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of the country on foundation business, and my devotion to this subject and my great respect for you and the tremendous work that you've done in this area encouraged me to accept the invitation despite somewhat difficult timing. But I would like to make a brief statement. I did want to come because I think this is a critical issue.
We have some views that perhaps would be helpful. First, let me say that I think, certainly, the question of the employment and income differential between minorities, especially blacks and Hispanics, and others is a matter-or certainly should be a matter of great public concern. It is a differential that has limited the opportunities for minorities in this country for many years. And if we do not continue to focus on this and develop ways and means for reducing the differential, then we will never be in a position for minorities to fulfill their hopes and aspirations for the good life that this Nation has to offer.
I believe that the state of the economy is a major factor affecting this differential and the opportunities of influencing minority economic status. I think if we look over the last several years, however, we find something that is very interesting. We find that the American economy has produced a significant number of jobs. The rate of job creation in the American economy has been very vigorous over the past several
In 1977, I believe, something more than 3 million new jobs were created. However, despite that job creation, the evidence shows that the experience among minorities has been somewhat unfavorable. Despite the great increase in the number of jobs newly created in the American economy, the rate of unemployment among blacks has not declined very much. And the rate of unemployment among black youth, in particular, has been very sticky downward.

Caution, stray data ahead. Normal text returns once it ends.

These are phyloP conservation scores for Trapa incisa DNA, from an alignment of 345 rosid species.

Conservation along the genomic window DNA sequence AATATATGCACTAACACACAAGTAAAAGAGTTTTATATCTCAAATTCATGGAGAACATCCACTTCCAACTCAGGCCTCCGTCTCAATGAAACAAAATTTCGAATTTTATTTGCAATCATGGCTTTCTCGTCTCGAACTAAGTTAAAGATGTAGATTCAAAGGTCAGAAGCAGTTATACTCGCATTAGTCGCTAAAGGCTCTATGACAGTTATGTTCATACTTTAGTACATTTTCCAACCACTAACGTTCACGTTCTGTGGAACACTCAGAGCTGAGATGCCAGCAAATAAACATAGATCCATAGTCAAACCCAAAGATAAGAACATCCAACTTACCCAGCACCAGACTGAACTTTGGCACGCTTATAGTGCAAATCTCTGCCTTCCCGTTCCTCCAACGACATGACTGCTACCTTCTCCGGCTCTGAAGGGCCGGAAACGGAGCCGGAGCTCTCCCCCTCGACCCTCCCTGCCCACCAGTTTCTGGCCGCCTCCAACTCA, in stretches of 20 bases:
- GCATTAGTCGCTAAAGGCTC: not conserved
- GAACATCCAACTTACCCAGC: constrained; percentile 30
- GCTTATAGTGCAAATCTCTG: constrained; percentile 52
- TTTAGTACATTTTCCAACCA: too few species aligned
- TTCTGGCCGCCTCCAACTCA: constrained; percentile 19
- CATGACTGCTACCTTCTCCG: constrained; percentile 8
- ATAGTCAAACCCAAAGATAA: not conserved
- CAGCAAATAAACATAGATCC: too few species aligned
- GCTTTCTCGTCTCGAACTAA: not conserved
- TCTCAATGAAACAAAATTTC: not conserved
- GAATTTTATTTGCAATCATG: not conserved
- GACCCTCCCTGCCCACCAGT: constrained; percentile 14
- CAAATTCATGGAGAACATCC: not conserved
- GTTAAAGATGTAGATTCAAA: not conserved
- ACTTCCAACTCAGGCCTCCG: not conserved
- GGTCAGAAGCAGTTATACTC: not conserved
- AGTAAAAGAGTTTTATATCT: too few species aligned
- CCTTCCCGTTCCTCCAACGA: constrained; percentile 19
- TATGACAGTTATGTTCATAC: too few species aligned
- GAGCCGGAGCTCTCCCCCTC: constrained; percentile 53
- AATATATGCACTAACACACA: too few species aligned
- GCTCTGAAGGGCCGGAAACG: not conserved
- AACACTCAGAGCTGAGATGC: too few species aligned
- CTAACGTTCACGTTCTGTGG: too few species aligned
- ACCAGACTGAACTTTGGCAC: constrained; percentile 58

I like to think, Congressman, that blacks are like the caboose on the train. When the train speeds up, blacks speed up. When the train slows down, the caboose slows down. But it is in the nature of the case that the caboose never seems to approach the position of the engine.
Now, if we look over the past several years, not only has that been the case but it seems almost as if the caboose has been shifted to another track. That is to say that we have a very serious problem of unemployment, the lack of economic progress among minority groups, even when there is vigorous job creation in the American economy.
I think that in looking ahead we have to recognize that the problem here is one having to do with job opportunities for minorities. That is the major problem and that is where most of the emphasis should be in our manpower and employment policies. I think we need targeted labor and employment policies. I think we need targeted labor market programs to improve the relative position of minorities and especially minority youth. We need targeted employment instruments in order to reach the full employment of these groups and in the process contribute to the attainment of full employment for the economy at large. Now, there are many who suggest that with respect to youth unemployment, if we just leave things alone and let demographic forces have their play, this problem will solve itself. Indeed, there are those who suggest that the changes in the number of young people in the labor force will contribute to a sharp reduction in their unemployment. Let me make it clear that I am not one who shares that view, especially with respect to minority youth.
I am one who believes the outlook for this economy over the next 5 years is one of relatively slow growth and relatively high inflation, through 1985.